Hernando v. Hamamoto et al

Filing 39

ORDER DENYING REQUEST FOR RECUSAL OF JUDGES ASSIGNED TO THIS CASE; ORDER DENYING MOTION TO ADD ADDITIONAL DEFENDANTS; ORDER GRANTING DEFENDANTS' MOTION FOR SUMMARY JUDGMENT re 25 , 28 , 37 - - Signed by CHIEF JUDGE SUSAN OKI MOLLWAY on 11/ 26/13. "The court dismisses Hernando's claims against Hamamoto, Tom, Akau, O'Malley, Kitsu, Nozoe, Kunitake and Matayoshi in her individual capacity for lack of subject matter jurisdiction. This court grants Defendants&# 039; motion for summary judgment with respect to Hernando's claim against Matayoshi in her official capacity. Hernando's motion for judgment on the pleadings for summary judgment is treated as his opposition to Defendant's motion an d is therefore terminated. The Clerk of Court is directed to enter judgment for Defendants. Any remedy Hernando may have will then be found in Rule 59 or Rule 60 of the Federal Rules of Civil Procedure or in an appeal." (emt, )CERTIFICATE OF SERVICEParticipants registered to receive electronic notifications received this document electronically at the e-mail address listed on the Notice of Electronic Filing (NEF). Mariano V. Hernando shall be served by first class mail at the address of record on November 27, 2013.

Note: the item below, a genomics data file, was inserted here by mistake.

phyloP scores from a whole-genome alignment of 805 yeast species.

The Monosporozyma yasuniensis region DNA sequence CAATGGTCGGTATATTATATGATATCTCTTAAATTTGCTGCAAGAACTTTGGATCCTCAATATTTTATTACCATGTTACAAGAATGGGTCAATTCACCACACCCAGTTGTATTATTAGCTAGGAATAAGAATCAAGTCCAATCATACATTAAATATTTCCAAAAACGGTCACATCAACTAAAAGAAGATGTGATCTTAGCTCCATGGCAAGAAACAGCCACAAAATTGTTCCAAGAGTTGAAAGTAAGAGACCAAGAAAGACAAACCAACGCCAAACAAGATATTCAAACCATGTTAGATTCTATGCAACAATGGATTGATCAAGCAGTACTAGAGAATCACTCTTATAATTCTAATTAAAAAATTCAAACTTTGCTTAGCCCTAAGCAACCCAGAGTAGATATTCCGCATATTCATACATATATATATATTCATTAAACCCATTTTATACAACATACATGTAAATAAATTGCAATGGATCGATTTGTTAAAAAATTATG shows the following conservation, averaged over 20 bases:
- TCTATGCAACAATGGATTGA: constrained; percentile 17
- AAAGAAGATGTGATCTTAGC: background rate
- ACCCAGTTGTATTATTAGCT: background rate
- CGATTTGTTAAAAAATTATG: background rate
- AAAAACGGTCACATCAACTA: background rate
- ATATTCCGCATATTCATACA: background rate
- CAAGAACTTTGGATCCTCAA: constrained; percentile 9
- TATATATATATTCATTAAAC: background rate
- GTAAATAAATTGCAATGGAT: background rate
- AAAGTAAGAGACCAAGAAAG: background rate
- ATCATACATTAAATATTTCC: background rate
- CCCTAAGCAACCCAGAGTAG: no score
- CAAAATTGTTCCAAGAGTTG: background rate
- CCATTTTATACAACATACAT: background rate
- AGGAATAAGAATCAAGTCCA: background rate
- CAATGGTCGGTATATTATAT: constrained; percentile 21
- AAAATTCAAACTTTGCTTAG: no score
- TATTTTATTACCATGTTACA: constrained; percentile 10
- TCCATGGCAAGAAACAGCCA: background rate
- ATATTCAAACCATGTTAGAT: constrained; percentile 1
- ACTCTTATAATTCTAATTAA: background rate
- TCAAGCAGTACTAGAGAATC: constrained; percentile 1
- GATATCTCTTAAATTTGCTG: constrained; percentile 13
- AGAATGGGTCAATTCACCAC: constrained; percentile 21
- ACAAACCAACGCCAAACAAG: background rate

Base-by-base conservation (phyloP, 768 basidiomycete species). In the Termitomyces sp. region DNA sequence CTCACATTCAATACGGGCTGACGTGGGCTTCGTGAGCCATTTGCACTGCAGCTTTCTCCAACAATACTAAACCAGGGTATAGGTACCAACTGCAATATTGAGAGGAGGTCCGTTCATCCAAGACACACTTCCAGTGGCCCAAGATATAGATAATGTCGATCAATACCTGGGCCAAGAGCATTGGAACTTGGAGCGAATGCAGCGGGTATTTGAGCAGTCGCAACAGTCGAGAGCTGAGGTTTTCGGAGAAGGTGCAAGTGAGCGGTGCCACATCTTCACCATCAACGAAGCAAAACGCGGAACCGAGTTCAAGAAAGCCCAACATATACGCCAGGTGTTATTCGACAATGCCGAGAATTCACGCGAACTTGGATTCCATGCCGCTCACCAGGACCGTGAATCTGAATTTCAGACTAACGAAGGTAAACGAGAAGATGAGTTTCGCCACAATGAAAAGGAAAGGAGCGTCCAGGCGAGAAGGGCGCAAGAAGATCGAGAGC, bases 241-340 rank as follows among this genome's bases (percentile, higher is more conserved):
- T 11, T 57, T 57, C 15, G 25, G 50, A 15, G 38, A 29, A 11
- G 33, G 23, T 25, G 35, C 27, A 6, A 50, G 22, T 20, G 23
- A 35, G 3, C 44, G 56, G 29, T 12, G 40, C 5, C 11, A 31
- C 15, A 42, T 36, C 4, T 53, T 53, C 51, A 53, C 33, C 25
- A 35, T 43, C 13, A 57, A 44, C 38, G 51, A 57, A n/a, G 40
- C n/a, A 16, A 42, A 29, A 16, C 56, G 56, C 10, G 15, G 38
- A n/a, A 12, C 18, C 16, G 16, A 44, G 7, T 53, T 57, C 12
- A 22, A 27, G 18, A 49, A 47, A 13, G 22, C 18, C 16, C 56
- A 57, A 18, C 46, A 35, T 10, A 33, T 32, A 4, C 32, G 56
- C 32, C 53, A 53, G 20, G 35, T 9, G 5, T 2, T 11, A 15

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IN THE UNITED STATES DISTRICT COURT FOR THE DISTRICT OF HAWAII MARIANO V. HERNANDO, Plaintiff, vs. PATRICIA HAMAMOTO; KATHRYN MATAYOSHI; in her individual and official capacity; KERRY TOM; GLENN KUNITAKE; MARLENE AKAU; KATHLEEN O’MALLEY; SUSAN KITSU; and RONN NOZOE, each in his/her individual capacity, Defendants. ____________________________ ) ) ) ) ) ) ) ) ) ) ) ) ) ) ) ) ) ) ) CIVIL NO. 13-00140 SOM/BMK ORDER DENYING REQUEST FOR RECUSAL OF JUDGES ASSIGNED TO THIS CASE; ORDER DENYING MOTION TO ADD ADDITIONAL DEFENDANTS; ORDER GRANTING DEFENDANTS’ MOTION FOR SUMMARY JUDGMENT ORDER DENYING REQUEST FOR RECUSAL OF JUDGES ASSIGNED TO THIS CASE; ORDER DENYING MOTION TO ADD ADDITIONAL DEFENDANTS; ORDER GRANTING DEFENDANTS’ MOTION FOR SUMMARY JUDGMENT I. INTRODUCTION. Plaintiff Mariano V. Hernando, who is licensed to practice law in Hawaii, see ECF No. 38-1, is trying to create a “federal case” out of nothing. Although he names many Defendants, he offers nothing with respect to most of them suggesting that they caused him any injury redressable by this court. Lacking an injury, he lacks standing to assert most of his purported claims. Even to the extent his Complaint can be liberally read to assert injuries giving rise to standing, certain Defendants have sovereign immunity from the claims, and no triable issue of material fact that would preclude summary judgment has been raised with respect to any remaining Defendant. Hernando’s Complaint asserts a litany of constitutional claims, as well as state-law claims. The claims for which Hernando fails to demonstrate standing are dismissed for lack of subject matter jurisdiction. Because Hernando fails to raise a triable material fact as to any remaining claim, summary judgment is granted in favor of Defendants as to those claims. The court has earlier indicated that it is treating Hernano’s motion for judgment on the pleadings or for summary judgment as his opposition to Defendants’ motion. That leaves for consideration Hernando’s request to have the judges assigned to this case recuse themselves and his request to add additional Defendants. Those requests are denied. The court decides the motions without a hearing pursuant to Local Rule 7.2(d). II. BACKGROUND. It is undisputed that the DOE temporarily hired Hernando as a social worker from November 26, 2001, to June 30, 2003. See Declaration of Kerry Tom ¶ 7, ECF No. 25-4, PageID # 137. The present dispute arises out of Hernando’s many applications for behavioral health specialist positions. ¶¶ 8-9. Id. Apparently, as a qualified candidate for the position he 2 first applied for, Hernando was eligible for consideration for other positions based on the DOE’s Policies and Procedures No. 301.001, ECF No. 1-3, PageID # 14. Between September 25, 2009, and March 18, 2010, Hernando was considered for other DOE positions on thirty occasions. See Tom Decl. ¶ 9. In eight of the thirty instances, the hiring office elected not to reinterview Hernando based on Policy No. 301.001. That policy allowed the DOE to rely on Hernando’s previous interview results when Hernando reapplied for the same position: The appointing authority is not required to contact and interview an eligible who was interviewed within the past six months for the same or similar position in the same class or series even though the employment conditions are different, provided, the selection interview would have measured the same skills, knowledge, and abilities. Although the eligible need not be reinterviewed, they must still be given employment consideration. See ECF No. 1-3, PageID # 16. permanent position. Hernando was not hired for any See Tom Decl. ¶ 9. On November 12 and 19, 2009, Hernando submitted separate DOE Internal Complaint Forms, requesting that the Merit Appeals Board reconsider the DOE’s decisions not to hire him. See ECF No. 1-4, PageID # 27 (Internal Complaint Form of November 12, 2009) and PageID # 28 (Internal Complaint Form of November 19, 2009). 3 On December 3, 2009, Kerry Tom, a personnel specialist with the DOE, sent Hernando a letter. # 24. See ECF No. 1-4, PageID The letter acknowledged receipt of the two internal complaints. It then stated: To assist in our review, please clarify, in writing, information reported in your forms regarding the exact date of your: * interview associated with your November 12, 2009 internal complaint form and, * interview and district of the vacant position location associated with your November 19, 2009 internal complaint form. On February 10, 2011, Kathryn S. Matayoshi, Superintendent of the DOE, wrote to Hernando, explaining that the investigation was on hold because the DOE had not received the information requested in Tom’s letter of December 3, 2009. ECF No. 1-4, PageID # 25. See Matayoshi’s letter further stated that Hernando’s internal complaints would be considered withdrawn if he did not provide the information by February 18, 2011. Id. On March 14, 2011, having not received the requested information from Hernando by the February deadline, Matayoshi gave Hernando a “final notice” to provide the information by March 21, 2011, stating again that the Internal Complaint Forms would be considered withdrawn if the information was not timely received. See ECF No. 1-4, PageID # 26. This letter acknowledged that Hernando had sent a letter in February 2011, asking for his internal complaints to be set before the DOE’s 4 Merit Appeals Board, but that letter had not provided the requested information. 4, PageID # 137. Id.; see also Tom Decl. ¶ 7, ECF No. 25- Tom, who apparently handled the investigation, stated that a valid and reliable determination of Hernando’s claim was impossible without the requested information. ¶ 20. Id. Tom indicated that no decision would be made as to whether Hernando’s internal complaints warranted being forwarded to the Merit Appeals Board. III. Id. THE COURT DENIES HERNANDO’S REQUEST TO HAVE THE JUDGES ASSIGNED TO THIS CASE RECUSE THEMSELVES AND HIS MOTION TO ADD ADDITIONAL DEFENDANTS. On November 14, 2013, Hernando filed a motion to add other parties. See ECF No. 37. Hernando’s motion supplies no justification for adding any party to this action. Accordingly, that request is denied. In support of the motion, Hernando submits his own declaration. That declaration states only that he is the Plaintiff in this matter; that he, at one time, worked for the DOE; that he is trilinqual; that he has helped build 33 Habitat for Humanity houses; and that, to the best of his knowledge, his declaration is not filed for any evil purpose. See ECF No. 37-1. The court notes that this declaration is not sufficiently acknowledged, as required by 28 U.S.C. § 1746. Even if accepted, the declaration provides no facts justifying the addition of any 5 suggested Defendant in this action, as it does not even discuss any of the people Hernando proposes to add as Defendants. The exhibits attached to the motion provide no more clarity as to why any new Defendant should be added. exhibits are this court’s minute orders. Many of the The exhibits appear to be attached to show that this judge and Magistrate Judge Barry M. Kurren allegedly had an ex parte meeting with Defendants. In so alleging, Hernando appears to be misreading the court docket. In his own motion, which the court also deemed to be his opposition to Defendants’ motion, Hernando also asked the judges assigned to this case to recuse themselves. See ECF No. 28-1, PageID # 181. Because Hernando is not accusing either judge of having a personal bias or prejudice, his recusal request appears to be brought under 28 U.S.C. § 455(a), which states, “Any justice, judge, or magistrate judge of the United States shall disqualify himself in any proceeding in which his impartiality might reasonably be questioned.” The salient question in such a motion is whether a reasonable person with knowledge of all the facts would conclude that the judge’s impartiality might reasonably be questioned. 2008). Pesnell v. Arsenault, 543 F.3d 1038, 1043 (9th Cir. The reasonable person, moreover, is not “‘hypersensitive or unduly suspicious,’ but rather is a ‘well-informed, thoughtful observer.’” United States v. Holland, 519 F.3d 909, 913 (9th Cir. 2008) (quoting In re Mason, 916 F.2d 384, 386 (7th Cir. 6 1990)). This judge decides any motion to disqualify this judge brought under § 455. See In re Bernard, 31 F.3d 842, 843 (9th Cir. 1994). Hernando attaches Exhibits G and H to his recusal request, see ECF Nos. 28-8 and 28-9, claiming that both judges had an ex parte meeting with Defendants. Exhibit G is a minute order filed on June 12, 2013, that continues the Rule 16 Scheduling Conference. No hearing or meeting of any kind was held relating to that continuance. See ECF Nos. 28-1 and 5. Exhibit H is simply Hernando’s letter of September 24, 2013, ECF Nos. 28-9 and 30, which asks for a transcript of the hearing resulting in the continuance. There was no hearing relating to the continuance, and the request that both judges recuse themselves is denied. No reasonable person would question either judge’s impartiality on the present record. IV. THE SUMMARY JUDGMENT MOTION IS GRANTED. A. Summary Judgment Standard. Summary judgment shall be granted when “the pleadings, the discovery and disclosure materials on file, and any affidavits show that there is no genuine issue as to any material fact and that the movant is entitled to judgment as a matter of law.” Fed. R. Civ. P. 56(c). One of the principal purposes of summary judgment is to identify and dispose of factually unsupported claims and defenses. 7 Celotex Corp. v. Catrett, 477 U.S. 317, 323–24 (1986). Accordingly, “[o]nly admissible evidence may be considered in deciding a motion for summary judgment.” Miller v. Glenn Miller Prods., Inc., 454 F.3d 975, 988 (9th Cir. 2006). Summary judgment must be granted against a party that fails to demonstrate facts to establish what will be an essential element at trial. See Celotex, 477 U.S. at 323. A moving party has both the initial burden of production and the ultimate burden of persuasion on a motion for summary judgment. Nissan Fire & Marine Ins. Co. v. Fritz Cos., 210 F.3d 1099, 1102 (9th Cir. 2000). The burden initially falls on the moving party to identify for the court “those portions of the materials on file that it believes demonstrate the absence of any genuine issue of material fact.” T.W. Elec. Serv., Inc. v. Pac. Elec. Contractors Ass’n, 809 F.2d 626, 630 (9th Cir. 1987) (citing Celotex, 477 U.S. at 323); accord Miller, 454 F.3d at 987. “A fact is material if it could affect the outcome of the suit under the governing substantive law.” Miller, 454 F.3d at 987. When the moving party fails to carry its initial burden of production, “the nonmoving party has no obligation to produce anything.” In such a case, the nonmoving party may defeat the motion for summary judgment without producing anything. Fire, 210 F.3d at 1102–03. 8 Nissan On the other hand, when the moving party meets its initial burden on a summary judgment motion, the “burden then shifts to the nonmoving party to establish, beyond the pleadings, that there is a genuine issue for trial.” 987. Miller, 454 F.3d at This means that the nonmoving party “must do more than simply show that there is some metaphysical doubt as to the material facts.” Matsushita Elec. Indus. Co. v. Zenith Radio Corp., 475 U.S. 574, 586 (1986) (footnote omitted). The nonmoving party may not rely on the mere allegations in the pleadings and instead “must set forth specific facts showing that there is a genuine issue for trial.” Porter v. Cal. Dep’t of Corr., 419 F .3d 885, 891 (9th Cir. 2005) (quoting Anderson v. Liberty Lobby, Inc., 477 U.S. 242, 256 (1986)). “A genuine dispute arises if the evidence is such that a reasonable jury could return a verdict for the nonmoving party.” California v. Campbell, 319 F.3d 1161, 1166 (9th Cir. 2003); Addisu v. Fred Meyer, Inc., 198 F.3d 1130, 1134 (9th Cir. 2000) (“There must be enough doubt for a ‘reasonable trier of fact’ to find for plaintiffs in order to defeat the summary judgment motion.”). On a summary judgment motion, “the nonmoving party's evidence is to be believed, and all justifiable inferences are to be drawn in that party's favor.” (quotations and brackets omitted). 9 Miller, 454 F.3d at 988 B. Because Hernando Fails To Demonstrate Standing to Assert Many of His Claims, the Court Dismisses Those Claims. “[W]hether or not the parties raise the issue, federal courts are required sua sponte to examine jurisdictional issues such as standing.” D’Lil v. Best W. Encina Lodge & Suites, 538 F.3d 1031, 1035 (9th Cir. 2008) (internal quotation omitted). Therefore, although the government does not question Hernando’s standing to bring the claims asserted in this action, this court has “both the power and the duty to raise the adequacy of [Hernando’s] standing sua sponte.” Bernhardt v. Cnty. of Los Angeles, 279 F.3d 862, 868 (9th Cir. 2002). To have standing to bring a federal suit: First, the petitioner must show that he has suffered “an injury in fact,” i.e., “an invasion of a legally protected interest which is (a) concrete and particularized, and (b) actual or imminent, not conjectural or hypothetical.” . . . Second, it must show that the injury is “fairly traceable to the challenged action of the defendant,” and is not “the result of the independent action of some third party not before the court.” . . . Finally, “it must be likely, as opposed to merely speculative, that the injury will be redressed by a favorable decision.” Ass'n of Pub. Agency Customers v. Bonneville Power Admin., 733 F.3d 939, 950 (9th Cir. 2013) (quoting Lujan v. Defenders of Wildlife, 504 U.S. 555, 560-61 (1992)). As an initial matter, Hernando fails to establish the existence of a case or controversy with respect to Defendants 10 Tom, Akau, O’Malley, Kitsu, and Nozoe. Although these five Defendants are named in the caption of the Complaint, Hernando does not mention them at all in the body of the Complaint. Nor does he establish his standing to assert such claims in his motion for judgment on the pleadings or for summary judgment, which the court has deemed to be his opposition to Defendants’ motion. See ECF No. 34. Hernando simply fails to allege, much less demonstrate, that any of these five Defendants caused him an injury-in-fact redressable by this court. He therefore fails to establish standing to assert any claim against them, and all claims against them are dismissed for lack of subject matter jurisdiction. Similarly, Hamamoto is mentioned only once in the Complaint, and the only allegation against her is that she “informed various echelons of her department [to] use the civil service rules of the Department of Human Resources Development.” Hernando raises no triable issue as to whether he was harmed by the use of these rules and therefore fails to establish any injury caused by Hamamoto that could give rise to standing to assert a claim against her. Even read as liberally as possible, Hernando’s Complaint and supporting papers are unclear as to what injury any Defendant may have caused him. The primary “injury” Hernando appears to assert is that the DOE “demanded” in its letter of 11 December 3, 2009, and its follow-up letters in 2011, that he provide the dates of the interviews mentioned in his internal complaint forms. While Hernando describes the DOE’s requests as “coercion, discrimination and reprisal” or as violating his right against self-incrimination, he does not explain how the mere request for further information that was needed to process a complaint that Hernando himself had filed could plausibly constitute “an invasion of [his] legally protected interest[s].” See Qwest Corp. v. City of Surprise, 434 F.3d 1176, 1180 (9th Cir. 2006). To the extent Hernando’s claims arise from this purported “injury,” he shows no injury and therefore lacks standing. Such claims are dismissed because this court lacks subject matter jurisdiction over matters that Hernando’s lack of injury precludes him from having standing to bring. Hernando’s claims against Kunitake and against Matayoshi in her individual capacity appear to be based solely on the letter of March 14, 2011. Hernando fails to raise a triable issue of fact as to how this letter could have possibly injured him. He therefore fails to establish an injury traceable to Kunitake and to Matayoshi in her individual capacity. Lacking an injury, Hernando lacks standing to proceed against Kunitake and Matayoshi in her individual capacity, and claims against them are also dismissed for lack of subject matter jurisdiction. 12 While the most plausible reading of the Complaint is that the only alleged “injury” Hernando suffered arose from the letters asking for more information, the court, construing the Complaint liberally, wonders whether Hernando may also be trying to assert a claim based on the denial of Hernando’s job applications and his internal complaints. Failing to hire him and failing to investigate his complaints could be injuries-infact fairly traceable to the agency (and therefore to Matayoshi, the agency head, in her official capacity), which could conceivably be redressed by a court’s favorable order. Therefore, the court turns to potential claims against Matayoshi in her official capacity as the only ones remaining that Hernando may have standing to bring. C. Summary Judgment is Granted Against Hernando With Respect to the Remaining Claims against Matayoshi in Her Official Capacity. A suit against a state official, acting in his or her official capacity, is barred by the Eleventh Amendment, to the extent it requests money damages or relief that is retroactive in nature. Will v. Mich. Dep't of State Police, 491 U.S. 58, 71 (1989). To the extent Matayoshi is being sued in her official capacity as the superintendent of the DOE, Hernando may not seek relief other than prospective injunctive relief. Edelman v. Jordan, 415 U.S. 651, 677 (1974) (holding that “a federal court’s 13 remedial power, consistent with the Eleventh Amendment, is necessarily limited to prospective injunctive relief”). Hernando may, however, consistent with the Eleventh Amendment, ask this court to enjoin Matayoshi from denying him his alleged right to have his job application properly considered and/or his right to appropriate internal administrative review, if he is able to demonstrate his right to such entitlements. Goldberg v. Kelly, 397 U.S. 254, 262 (1970) (noting that procedural due process is implicated when there is “state action that adjudicates important rights”). The Fourteenth Amendment protects individuals from being deprived of liberty or property by the government without due process. Read liberally, Hernando’s Complaint can be said to be asserting an action under 42 U.S.C. § 1983 for the deprivation of various “liberty” and “property” interests created by Hawaii law. In particular, Hernando claims that the denial of his internal complaints constitutes a deprivation of a “liberty” interest created by section 76-42(a)(2) of Hawaii Revised Statutes and of a “property interest” created by section 76-14(b) of Hawaii Revised Statutes. Section 76-42(a)(2) of Hawaii Revised Statutes states, “In presenting a complaint, the complainant shall be assured freedom from coercion, discrimination, or reprisal.” Section 76-14(b) states, “Any person suffering legal wrong by an action under subsection (a)(1) 14 [pertaining to recruitment or examination] or aggrieved by such action shall be entitled to appeal to the merit appeals board.” “A section 1983 claim based upon procedural due process thus has three elements: (1) a liberty or property interest protected by the Constitution; (2) a deprivation of the interest by the government; (3) lack of process. The Due Process Clause does not create substantive rights in property; the property rights are defined by reference to state law.” Portman v. Cnty. of Santa Clara, 995 F.2d 898, 904 (9th Cir. 1993) Constitutionally protected interests can be “defined by existing rules or understandings that stem from an independent source such as state law.” Bd. of Regents of State Colleges v. Roth, 408 U.S. 564, 577 (1972). However, even when “the underlying substantive interest is created by . . . state law, federal constitutional law determines whether that interest rises to the level of a legitimate claim of entitlement protected by the Due Process Clause.” Memphis Light, Gas & Water Div. v. Craft, 436 U.S. 1, 9 (1978). Hernando fails to articulate a constitutionally protected liberty interest. There is no “constitutionally protected liberty interest in the freedom to pursue [a particular job.]” White v. Office of Pers. Mgmt., 787 F.2d 660, 665 (D.C. Cir. 1986). A procedural due process violation does not occur “every time the government denies an employment application.” 15 Id. at 663. Instead, “a deprivation greater than the denial of a particular job application must be involved.” Id. To the extent the “liberty” interest asserted by Hernando was simply the denial of his job application or the failure to pursue his internal complaints, summary judgment is granted against him. To the extent Hernando’s asserted liberty interest is the state-created right to “freedom from coercion, discrimination, or reprisal” in the civil service application procedure, Hernando fails to raise a triable issue from which a reasonable finder of fact could infer any Defendants’ liability. In short, he shows no coercion, discrimination or reprisal. Finally, to the extent Hernando premises his § 1983 claim on the absence of a completed Merits Appeals Board proceeding, he fails to show how this absence constitutes a lack of process. Certainly he fails to show a protected property interest in any appeal to the Merits Appeal Board, as Hernando himself blocked the completion of that process. Hernando concedes that all that was asked of him was supplemental information required to process his application. It is also undisputed that Hernando’s refusal to provide this information prevented the internal review process from going forward. these uncontested facts, no reasonable fact finder could determine that any Defendant denied Hernando due process. 16 From Summary judgment is granted for Matayoshi on Hernando’s § 1983 claim against her in her official capacity. Because Hernando’s Complaint and filings are so difficult to decipher, there may be some argument that this court has not divined. In that case, Hernando should clearly articulate the argument in a reconsideration motion. Failure to do so will result in the court’s conclusion that Hernando has waived any argument not discussed in this order. V. CONCLUSION. The court denies Hernando’s request to have the judges assigned to this case recuse themselves. The court also denies Hernado’s motion to add additional Defendants to this case. The court dismisses Hernando’s claims against Hamamoto, Tom, Akau, O’Malley, Kitsu, Nozoe, Kunitake and Matayoshi in her individual capacity for lack of subject matter jurisdiction. This court grants Defendants’ motion for summary judgment with respect to Hernando’s claim against Matayoshi in her official capacity. Hernando’s motion for judgment on the pleadings for summary judgment is treated as his opposition to Defendant’s motion and is therefore terminated. 17 The Clerk of Court is directed to enter judgment for Defendants. Any remedy Hernando may have will then be found in Rule 59 or Rule 60 of the Federal Rules of Civil Procedure or in an appeal. IT IS SO ORDERED. DATED: Honolulu, Hawaii, November 26, 2013. /s/ Susan Oki Mollway Susan Oki Mollway Chief United States District Judge Hernando v. Hamamoto et al, Civil No. 13-00140 SOM-BMK; ORDER DENYING REQUEST FOR RECUSAL OF JUDGES ASSIGNED TO THIS CASE; ORDER DENYING MOTION TO ADD ADDITIONAL DEFENDANTS; ORDER GRANTING DEFENDANTS’ MOTION FOR SUMMARY JUDGMENT 18